Hayley is a Ghost

Leave the ghosts alone Part II

Posted on: December 13, 2011

An earlier blog of mine titled ‘Leave the ghosts alone’ has caused some confusion with some who have read it. I have seen a number of replies on my blog and elsewhere, where people can’t understand how I can think it is unethical for people to be disresepctful towards what they believe to be ghosts when ghosts don’t exist.

If ghosts aren’t real you can’t disrespect them, after all.

This is true, but you can disrespect their memory. Not to mention, the behaviour I wrote about goes much further than just taunting ghosts who aren’t there.

I should remember when writing about things like this that most people who read my blog have no first hand experience with the world of paranormal research and don’t understand the things you are exposed to when you are involved in the field. In my time as a paranormal researcher I have seen other groups conduct ‘investigations’ at venues where someone has killed themselves, or has been killed in the past ten years.

Personally, when dealing with a reported case I consider a death in the last 50 years to be ‘recent’ with the potential for living relatives to be effected negatively by the slightest wrong move on my part.

One instance that stands out in my mind was one occasion where the deceased still has family members living in the local area to this day. When the group in question (not my group), conducted their investigation in the building where this person had killed themselves they went to the newspapers shortly afterwards with the findings of their time spent there with their medium. They also posted a report on their website in which they detailed how this person was stuck in the building and still anguished, sad and angry over what it was that had made them kill themselves. It was horrible to read and I didn’t even know them.

Sadly, the family of the deceased still lived in the town and saw the newspaper report and the team report online. I don’t know how that made them feel as I don’t know them and didn’t get to speak to them – but I can imagine how awful it would be to hear that a paranormal team had done that. Whether they believed in ghosts or not.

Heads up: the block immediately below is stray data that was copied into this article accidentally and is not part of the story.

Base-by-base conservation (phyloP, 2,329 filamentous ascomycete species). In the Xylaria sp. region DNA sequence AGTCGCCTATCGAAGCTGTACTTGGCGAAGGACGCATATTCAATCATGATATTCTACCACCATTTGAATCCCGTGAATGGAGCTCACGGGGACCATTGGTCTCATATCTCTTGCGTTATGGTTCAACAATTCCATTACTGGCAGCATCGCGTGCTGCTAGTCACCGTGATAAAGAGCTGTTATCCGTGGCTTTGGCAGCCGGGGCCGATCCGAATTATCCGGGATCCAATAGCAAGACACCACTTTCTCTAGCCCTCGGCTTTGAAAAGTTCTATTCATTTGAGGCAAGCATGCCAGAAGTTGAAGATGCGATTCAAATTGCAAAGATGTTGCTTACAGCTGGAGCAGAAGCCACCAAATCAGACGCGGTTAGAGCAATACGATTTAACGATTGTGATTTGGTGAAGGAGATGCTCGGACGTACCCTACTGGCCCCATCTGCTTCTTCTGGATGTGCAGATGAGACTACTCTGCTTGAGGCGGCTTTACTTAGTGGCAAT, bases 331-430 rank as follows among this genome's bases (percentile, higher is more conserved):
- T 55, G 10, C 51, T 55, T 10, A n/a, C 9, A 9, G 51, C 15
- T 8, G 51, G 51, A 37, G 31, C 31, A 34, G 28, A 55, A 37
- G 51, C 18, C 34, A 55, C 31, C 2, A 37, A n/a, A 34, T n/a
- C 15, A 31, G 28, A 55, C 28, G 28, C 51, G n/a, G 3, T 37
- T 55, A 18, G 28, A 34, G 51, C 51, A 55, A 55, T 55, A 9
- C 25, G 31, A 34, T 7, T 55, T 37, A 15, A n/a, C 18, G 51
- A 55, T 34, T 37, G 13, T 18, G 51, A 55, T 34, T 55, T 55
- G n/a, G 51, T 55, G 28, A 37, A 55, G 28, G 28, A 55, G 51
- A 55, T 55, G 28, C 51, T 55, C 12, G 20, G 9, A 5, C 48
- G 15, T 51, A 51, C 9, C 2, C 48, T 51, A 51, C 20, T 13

One comment left on my blog by a visitor called ‘G T Hogg’ read:

…just because descendants living today are ‘woo’ and believe in ghosts/spirits, doesn’t mean that any real harm is done. It mattes not whether anyone today believes that they are related to any distantly deceased person, woo is still woo. For any offence or harm to be ‘felt’ by any descendants means that they are lacking in logical, critical thinking and hold crazy woo beliefs, in short they need to get real.

I do not agree with this. You don’t need to believe in ghosts to be disturbed by the intentions of unethical paranormal researchers. Everyone goes through grief in their own way. The sentiments expressed in this comment are extremely unsympathetic.

When Simon Singh was present at a Psychic Sally Morgan show, he witnessed her telling an audience member that their deceased loved one had tried to kill themselves numerous times. The audience member had been unaware of this, and I saw lots of skeptics (myself included) reacting in horror and disgust that such an awful thing would be said by someone unable to prove their claim.

I believe that ghost hunters who do the same sort of thing – just not on stage – are guilty of the same disrespectful and unethical behaviour. They too make claims about the deceased, often uncaring of how long ago the deceased died and what effect their claims will have on those around them.

The Pendle Witch case in the original blog post is a very old haunting and isn’t the best example of this behaviour. However those ghost hunters who go up on the hill and goad the witches into doing something – who take their cues from Yvette “Come on, you bitch. Bitch! Come on you bitch!” Fielding, are very likely to exhibit exactly the same behaviour and attitude in all of the venues and locations they visit. Most of them will be public buildings where minimal harm can be done to the general public, where hauntings are based on folklore stories that are really old. Yet some of those locations will be private houses, they will be places where employees will be too scared to work alone, where children live in fear of shadows, (as I once did).

To behave in this manner doesn’t just disrespect the deceased and potentially upset still living relatives – it scares the crap out of people. It misleads them and makes them live and work in fear of something they don’t understand. Sure, the person who is upset or scared may be wrong in the long run because of the lack of evidence that ghost exist, but that doesn’t mean that it’s ok to put them into that situation in the first place. Nobody deserves to be brushed aside just because they’re not aware of certain information because after all, they’re not the ones claiming to be experts in paranormal research.